2nd appearance of Scorpion, 2nd meeting of Scorpion and Spider-Man, and 2nd battle between the two as well. July 8th is the copyright date for Amazing Spider-Man #29, and that issue's cover date is October, 1965.







THE AMAZING SPIDER-MAN #31
1st appearance Gwen Stacy
1st appearance Harry Osborn
1st cameo Professor Miles Warren



Double key issue awesomeness concerning this comic. Although Gwen Stacy has yet to be cast in the new Spider-Man movie reboot, her character is a classic love interest for Peter Parker during the Silver Age.

Gwen Stacy is a fellow college student at Empire State University, and that's where the two eventual love birds met. Although Mary Jane was already dating Peter at this time, Gwen Stacy would steal his heart.

Gwen Stacy is the opposite of Mary Jane. She is a science major and greatly appreciates Peter's intellect. While some fans forget, Peter later chooses to date Gwen over Mary Jane because he sees M.J. as shallow and self-absorbed at the time.

There's always been debate about Parker's one-true love being either Gwen or M.J. The character was portrayed twice on the big screen already. 

The first was Bryce Dallas Howard and the 2nd was Emma Stone. Both actors I really like and both versions were great. 


Harry Osborn is another classic Spider-Man supporting character. He is used a love-triangle device between him, Gwen and Peter in these early Silver Age comics.

As we already know, Harry Osborn would become the 2nd Green Goblin and that played out in the Sam Rami franchise already. Harry was played by James Franco and later Dane DeHaan in Marc Webb's Amazing Spider-Man 2.


I think this is an extremely important issue. It adds two iconic characters and Gwen Stacy's death is still considered a major, classic, and fan-favorite story. Here's the panels the first introduces these characters.


Although Harry and Peter would become best-friends, their first meeting in college was a different story. Worried to death about Aunt May who was hospitalized before he got to school, Peter is worried about May but seen as elusive to his peers. This comes across as snobbish to both Harry and Gwen. Actually, Harry thinks Parker is a jerk at first.


Not off to a good start between this trio who would become eventual friends later. It's obvious that Gwen is attracted but when Peter unknowingly shuns her in that panel, she becomes conflicted about what to think about Parker.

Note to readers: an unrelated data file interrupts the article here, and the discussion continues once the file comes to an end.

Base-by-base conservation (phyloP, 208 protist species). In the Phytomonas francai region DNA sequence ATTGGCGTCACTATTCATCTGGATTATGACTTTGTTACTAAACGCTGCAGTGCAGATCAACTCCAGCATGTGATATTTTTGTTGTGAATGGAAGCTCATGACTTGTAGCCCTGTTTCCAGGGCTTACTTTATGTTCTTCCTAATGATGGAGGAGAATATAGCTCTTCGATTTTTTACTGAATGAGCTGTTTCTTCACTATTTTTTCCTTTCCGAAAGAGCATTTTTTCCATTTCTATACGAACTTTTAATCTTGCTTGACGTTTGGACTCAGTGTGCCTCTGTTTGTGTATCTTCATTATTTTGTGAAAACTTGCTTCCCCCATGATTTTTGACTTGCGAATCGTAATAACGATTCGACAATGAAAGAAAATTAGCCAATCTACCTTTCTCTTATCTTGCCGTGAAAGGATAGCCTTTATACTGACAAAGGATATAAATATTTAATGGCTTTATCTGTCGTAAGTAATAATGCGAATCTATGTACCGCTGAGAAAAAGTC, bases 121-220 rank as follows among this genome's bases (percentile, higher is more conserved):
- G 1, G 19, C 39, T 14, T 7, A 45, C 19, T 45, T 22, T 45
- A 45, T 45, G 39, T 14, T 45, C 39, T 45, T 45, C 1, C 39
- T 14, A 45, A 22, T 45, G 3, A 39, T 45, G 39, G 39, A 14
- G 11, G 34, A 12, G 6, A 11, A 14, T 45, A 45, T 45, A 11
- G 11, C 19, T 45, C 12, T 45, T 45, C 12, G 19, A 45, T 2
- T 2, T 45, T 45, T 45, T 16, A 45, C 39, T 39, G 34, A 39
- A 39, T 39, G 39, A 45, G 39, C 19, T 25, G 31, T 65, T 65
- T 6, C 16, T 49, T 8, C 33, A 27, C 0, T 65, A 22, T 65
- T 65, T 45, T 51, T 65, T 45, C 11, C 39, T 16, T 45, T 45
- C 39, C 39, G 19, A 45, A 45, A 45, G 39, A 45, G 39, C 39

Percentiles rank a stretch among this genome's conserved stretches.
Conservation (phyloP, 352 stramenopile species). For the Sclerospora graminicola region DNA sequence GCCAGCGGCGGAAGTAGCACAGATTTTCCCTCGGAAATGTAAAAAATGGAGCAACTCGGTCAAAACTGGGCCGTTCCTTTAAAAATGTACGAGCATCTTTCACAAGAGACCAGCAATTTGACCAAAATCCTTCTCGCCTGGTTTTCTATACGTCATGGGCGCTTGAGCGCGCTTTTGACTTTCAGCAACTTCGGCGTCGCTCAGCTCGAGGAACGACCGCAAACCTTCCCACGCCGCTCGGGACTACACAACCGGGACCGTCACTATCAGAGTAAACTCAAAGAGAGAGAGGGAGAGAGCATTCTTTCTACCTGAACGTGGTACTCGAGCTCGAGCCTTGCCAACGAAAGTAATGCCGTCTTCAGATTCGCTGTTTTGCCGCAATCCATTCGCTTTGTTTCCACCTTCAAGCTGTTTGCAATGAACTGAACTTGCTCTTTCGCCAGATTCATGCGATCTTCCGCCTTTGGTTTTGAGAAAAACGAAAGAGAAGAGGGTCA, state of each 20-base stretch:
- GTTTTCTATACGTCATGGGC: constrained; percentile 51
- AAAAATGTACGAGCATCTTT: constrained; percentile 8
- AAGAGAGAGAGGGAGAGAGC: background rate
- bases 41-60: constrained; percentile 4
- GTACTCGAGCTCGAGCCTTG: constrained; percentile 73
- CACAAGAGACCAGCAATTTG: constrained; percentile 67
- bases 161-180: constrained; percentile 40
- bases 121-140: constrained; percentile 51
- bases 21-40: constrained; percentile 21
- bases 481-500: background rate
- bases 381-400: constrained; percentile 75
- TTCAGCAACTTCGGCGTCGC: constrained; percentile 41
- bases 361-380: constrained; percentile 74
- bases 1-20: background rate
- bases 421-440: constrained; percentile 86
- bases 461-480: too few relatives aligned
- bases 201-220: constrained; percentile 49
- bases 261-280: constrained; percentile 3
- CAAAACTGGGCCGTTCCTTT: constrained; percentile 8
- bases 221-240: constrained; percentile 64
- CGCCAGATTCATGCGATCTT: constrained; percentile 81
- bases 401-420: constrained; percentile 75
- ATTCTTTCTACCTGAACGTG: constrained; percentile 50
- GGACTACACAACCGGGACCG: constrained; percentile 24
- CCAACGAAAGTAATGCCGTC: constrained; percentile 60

With the copyright of September 9th and the cover date of December, 1965, Amazing Spider-Man #31 has the 1st appearances of Harry Osborn, Gwen Stacy, and an unnamed cameo of Professor Miles Warren who ends becoming the Jackal later. 







THE AMAZING SPIDER-MAN #32
5th appearance of Doctor Octopus
2nd appearance of Curt Conners


While Doc Ock was technically in Amazing Spider-Man #31 and did have dialog in that issue, he was amazingly not shown in any panel nor even named. Therefore and since he doesn't appear, I'll have to note this as Doctor Octopus' 5th appearance.

Yes, I am discounting Marvel Collector's Item Classics #1 since that reprints the story told in Amazing Spider-Man #3 as well as other Marvel classic stories. Also, I'm not counting issue Amazing Spider-Man #18 which is basically a cameo or would be seen as such by Overstreet and CGC. Neither recognize #18 nor this issue as a numbered Doctor Octopus appearance though.

If you don't believe in cameo this or minor that or brief this, #18 is Doc Ock's 5th and this issue is his 6th. Anyway, so Doctor Octopus is up to no good once again, and this will bring in conflict with our web slingin' hero.

I do believe this issue would mark their 5th ever battle.





CGC does note this as the 2nd appearance of Doctor Curt Conners, and he does appear in this issue in about 12 panels on 4 pages. He does not turn into the Lizard in this issue though.

The battle is pretty long between the two in this one and well-worth the read in my humble opinion. Love seeing Spidey get tangled up in Doc's mechanical arms.

CGC Census U.S. Cents Stats



Extremely scarce when it comes to pence copies of this issue and the highest is a single 8.0 VF in the census so far concerning CGC slabs. Pence price is 10d on this cover and there it is for reference purposes. Would love to see Doc Ock in the new Spider-Man rebooted franchise. I thought the character was well-portrayed in the Spider-Man 2 flick. Actually, I wouldn't mind seeing the Lizard again either.

Then again, not really that well of a recognized key issue to be honest. Anyway, below is the CGC Census for UK Pence copies of Amazing Spider-Man #32 to date or as of this writing:


So this issue holds the 5th full appearance of Doctor Octopus, the 2nd appearance or full appearance of Doctor Curt Conners non-Lizard, and the 5th battle between Spidey and Doc Ock. October 12th of 1965  is the copyright date and the date of January, 1966 is on the cover of this issue of Amazing Spider-Man #32.







THE AMAZING SPIDER-MAN #34
2nd appearance of Gwen Stacy
2nd cameo of Harry Osborn
4th appearance of Kraven the Hunter 


Since Overstreet and most Spidey fans make a big deal about cameo appearances of Mary Jane Watson with her face not shown and all that jazz, I'm gonna make a big deal about Gwen Stacy as well. Why not? She is one of Peter's earliest crushes and loves.